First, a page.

Peralta Community College District's Only Student-Run Publication
Peralta Community College District's only student-run publication.

The Citizen

Peralta Community College District's only student-run publication.

The Citizen

Peralta Community College District's only student-run publication.

The Citizen

    Civil rights leader rouses audience

    On Saturday, Nov. 7th, civil rights leader Dr. Clarence B. Jones spoke at Allen Temple Baptist Church in Oakland. His appearance is part of the Barbara Lee and Elihu Harris Lecture Series the purpose of which is to educate and inspire the public with regards to civil rights issues by featuring speakers who worked closely with the late Dr. Martin Luther King Jr. Jones, who is currently Scholar in Residence at Stanford University, was a close friend, confidant, speech writer, and legal counselor to King during the civil rights era. He even helped draft the famous “I Have a Dream” speech. 
    Jones began to sing a gospel song as he approached the podium of the almost packed auditorium. The church choir seated behind him on the stage joined in almost immediately, and were followed shortly thereafter by the audience which stood in ovation. This was a powerful indication of the legacy which Jones and many other civil rights veterans carry to this day. 
    The central theme of Jones’ lecture was the struggle to go from “chaos to community” a struggle that was exemplified by King and his contemporaries and continues into the present. Jones described the Dr. King as “the 20th century’s preeminent apostle of non-violence” and said that King’s role in the tumultuous civil rights era “may have done more for racial justice in the U.S.” than anyone else since “Abraham Lincoln and the Emancipation Proclamation.” 
    Jones’s first interaction with Dr. King came in February 1960, Jones, 29, had served in the Korean War and recently finished his degree at Boston School of Law. King had been indicted by the state of Alabama on politically motivated charges of tax evasion. King, who’s legal counsel at the time was mostly white, reached out to Jones hoping to gain help and insight of a black lawyer in the case. Jones turned down King’s initial request and spoke candidly about how he had originally intended to remain entertainment lawyer in California with a “pool and a convertible.” While King was eventually acquitted of all the charges he invited Jones to a sermon he gave entitled “The Responsibility the Negro Preacher Has.” The sermon was powerful enough to persuade Jones to rededicate himself to the cause of civil rights. What followed was a close relationship in which Jones would provide professional and personal legal counsel in multiple court cases, meetings with U.S. presidents John F. Kennedy and Lyndon Johnson; and was a component in the writing of many of King’s speeches.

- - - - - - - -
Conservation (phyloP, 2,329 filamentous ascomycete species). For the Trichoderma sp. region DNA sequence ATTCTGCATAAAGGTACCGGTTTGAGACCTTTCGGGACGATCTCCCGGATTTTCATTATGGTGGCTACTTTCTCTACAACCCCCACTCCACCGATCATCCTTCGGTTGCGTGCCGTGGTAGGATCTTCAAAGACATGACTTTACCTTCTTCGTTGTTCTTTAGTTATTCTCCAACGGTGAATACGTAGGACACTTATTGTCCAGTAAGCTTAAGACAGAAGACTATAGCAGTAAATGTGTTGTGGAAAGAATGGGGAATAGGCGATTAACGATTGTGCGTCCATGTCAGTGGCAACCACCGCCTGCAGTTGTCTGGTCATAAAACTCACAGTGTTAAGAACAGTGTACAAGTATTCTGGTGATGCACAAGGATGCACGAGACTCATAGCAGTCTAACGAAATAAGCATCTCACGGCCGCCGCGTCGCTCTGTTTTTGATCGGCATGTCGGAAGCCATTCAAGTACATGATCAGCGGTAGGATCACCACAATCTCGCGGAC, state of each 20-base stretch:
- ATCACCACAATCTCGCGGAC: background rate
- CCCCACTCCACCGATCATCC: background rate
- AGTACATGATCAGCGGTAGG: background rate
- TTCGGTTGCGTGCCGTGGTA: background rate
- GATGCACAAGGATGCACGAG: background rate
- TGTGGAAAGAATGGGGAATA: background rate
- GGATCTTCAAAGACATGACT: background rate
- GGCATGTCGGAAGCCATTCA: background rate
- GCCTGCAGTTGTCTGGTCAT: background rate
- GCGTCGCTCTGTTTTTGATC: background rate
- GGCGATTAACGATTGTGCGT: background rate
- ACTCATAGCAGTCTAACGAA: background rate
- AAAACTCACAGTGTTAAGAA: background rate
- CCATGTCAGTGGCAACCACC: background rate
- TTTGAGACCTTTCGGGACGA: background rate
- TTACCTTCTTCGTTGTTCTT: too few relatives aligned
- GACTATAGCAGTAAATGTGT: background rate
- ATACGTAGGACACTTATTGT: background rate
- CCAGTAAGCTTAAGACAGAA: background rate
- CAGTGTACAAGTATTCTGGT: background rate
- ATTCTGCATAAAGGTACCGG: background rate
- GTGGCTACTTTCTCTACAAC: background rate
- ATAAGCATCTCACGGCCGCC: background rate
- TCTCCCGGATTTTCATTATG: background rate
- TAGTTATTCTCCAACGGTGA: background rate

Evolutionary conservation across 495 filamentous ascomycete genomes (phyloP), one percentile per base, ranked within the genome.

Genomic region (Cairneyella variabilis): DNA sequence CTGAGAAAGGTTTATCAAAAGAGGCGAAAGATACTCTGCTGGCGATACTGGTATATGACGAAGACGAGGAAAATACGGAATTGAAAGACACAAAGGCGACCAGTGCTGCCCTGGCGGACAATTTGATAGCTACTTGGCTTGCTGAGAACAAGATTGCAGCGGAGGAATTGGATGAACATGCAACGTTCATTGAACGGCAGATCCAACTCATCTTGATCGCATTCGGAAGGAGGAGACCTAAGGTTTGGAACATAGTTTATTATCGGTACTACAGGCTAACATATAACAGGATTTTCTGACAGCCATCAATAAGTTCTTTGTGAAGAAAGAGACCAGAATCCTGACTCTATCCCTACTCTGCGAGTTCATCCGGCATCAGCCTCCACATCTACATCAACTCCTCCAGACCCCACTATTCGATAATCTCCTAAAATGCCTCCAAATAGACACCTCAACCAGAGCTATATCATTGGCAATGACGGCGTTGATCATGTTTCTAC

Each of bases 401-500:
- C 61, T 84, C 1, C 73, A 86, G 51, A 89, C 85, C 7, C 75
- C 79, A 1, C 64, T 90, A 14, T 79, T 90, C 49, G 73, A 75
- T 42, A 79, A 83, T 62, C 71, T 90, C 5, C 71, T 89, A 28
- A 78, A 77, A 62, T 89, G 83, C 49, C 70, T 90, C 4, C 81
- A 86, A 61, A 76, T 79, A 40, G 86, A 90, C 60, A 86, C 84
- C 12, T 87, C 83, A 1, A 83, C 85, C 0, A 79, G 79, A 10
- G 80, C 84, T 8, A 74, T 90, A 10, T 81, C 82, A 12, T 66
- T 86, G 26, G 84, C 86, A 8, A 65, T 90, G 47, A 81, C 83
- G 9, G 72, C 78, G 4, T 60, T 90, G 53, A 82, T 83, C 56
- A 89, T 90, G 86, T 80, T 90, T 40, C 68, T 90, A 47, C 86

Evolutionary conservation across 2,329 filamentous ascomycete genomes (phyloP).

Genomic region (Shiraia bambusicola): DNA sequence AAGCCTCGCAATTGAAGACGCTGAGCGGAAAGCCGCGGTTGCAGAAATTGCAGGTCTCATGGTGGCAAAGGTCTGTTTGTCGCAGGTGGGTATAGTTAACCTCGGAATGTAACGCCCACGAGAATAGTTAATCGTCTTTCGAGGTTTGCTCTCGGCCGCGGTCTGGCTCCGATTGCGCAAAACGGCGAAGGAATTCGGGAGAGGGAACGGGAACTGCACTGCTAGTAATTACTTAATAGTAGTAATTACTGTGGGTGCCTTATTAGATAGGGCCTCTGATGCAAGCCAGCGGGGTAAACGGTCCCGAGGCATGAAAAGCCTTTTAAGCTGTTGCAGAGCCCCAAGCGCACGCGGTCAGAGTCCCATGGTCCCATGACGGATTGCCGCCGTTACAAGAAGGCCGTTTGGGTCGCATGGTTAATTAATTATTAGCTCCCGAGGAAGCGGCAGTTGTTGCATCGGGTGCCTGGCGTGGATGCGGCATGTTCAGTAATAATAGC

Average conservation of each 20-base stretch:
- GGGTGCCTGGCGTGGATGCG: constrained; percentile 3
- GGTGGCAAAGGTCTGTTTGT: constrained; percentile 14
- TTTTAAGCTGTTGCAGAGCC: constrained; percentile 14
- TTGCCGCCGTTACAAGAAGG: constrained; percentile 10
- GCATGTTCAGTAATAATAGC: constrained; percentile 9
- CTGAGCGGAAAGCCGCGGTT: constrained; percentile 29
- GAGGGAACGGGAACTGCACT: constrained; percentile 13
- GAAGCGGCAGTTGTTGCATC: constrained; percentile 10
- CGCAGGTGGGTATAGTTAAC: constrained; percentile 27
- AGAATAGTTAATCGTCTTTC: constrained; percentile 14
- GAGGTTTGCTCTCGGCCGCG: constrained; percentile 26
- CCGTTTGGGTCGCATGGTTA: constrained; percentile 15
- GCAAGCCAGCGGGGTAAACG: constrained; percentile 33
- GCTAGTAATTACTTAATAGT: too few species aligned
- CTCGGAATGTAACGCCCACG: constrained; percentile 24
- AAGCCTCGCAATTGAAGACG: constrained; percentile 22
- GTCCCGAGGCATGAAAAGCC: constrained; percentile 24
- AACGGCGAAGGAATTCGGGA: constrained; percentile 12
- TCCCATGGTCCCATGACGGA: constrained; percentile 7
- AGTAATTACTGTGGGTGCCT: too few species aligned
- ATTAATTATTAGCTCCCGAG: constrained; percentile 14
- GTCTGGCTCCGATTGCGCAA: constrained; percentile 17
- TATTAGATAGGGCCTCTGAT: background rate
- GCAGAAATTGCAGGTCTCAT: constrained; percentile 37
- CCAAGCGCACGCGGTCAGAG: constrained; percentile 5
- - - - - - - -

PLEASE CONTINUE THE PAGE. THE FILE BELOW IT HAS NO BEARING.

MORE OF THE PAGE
Turning his attention to present Jones lamented that “our generation marched so that Black Lives Matter wouldn’t have to march.” Jones commented on the historical significance of President Obama’s election, commenting on the elation that much of black America felt, “There were some” Jones said, “who when Barack Obama was elected…it was their nirvana …we had arrived.” Obama’s Presidency, however, was to be heavily attacked by the right, particularly the emerging Tea Party movement. “Look at what has happened since 2008” Jones said. Finding parallel with the reactionary whites of the Reconstruction Era Jones commented that “there is a mounting of a counter-revolution to overturn what Barack Obama’s election represents.”
    Showing some of the preaching abilities of his mentor Jones declared that “It is blasphemy! Blasphemy! That African American parents in 2015 have to sit their children down to tell them how to behave when they go out.” Referring to the pervasive victim blaming present in the murder cases of many African Americans such as Michael Brown and Trayvon Martin.
    Finally, Jones stressed the importance of political savvy and the power of the vote saying that “the most effective way to honor his (King’s) legacy and what he died for is to vote.” He stated further that “Black Lives Matter must think fundamentally about the axioms of power…we get nothing by asking for it, begging for it…at the end of the day we gotta organize block by block, precinct by precinct” in order to “get the votes to force them to understand.” He advised young activists, with a half-smile, to wield such collective power to “put your foot up someone’s desk” when necessary.

    About the Contributor
    In the fall of 2019, The Laney Tower rebranded as The Citizen and launched a new website. These stories were ported over from the old Laney Tower website, but byline metadata was lost in the port. However, many of these stories credit the authors in the text of the story. Some articles may also suffer from formatting issues. Future archival efforts may fix these issues.  
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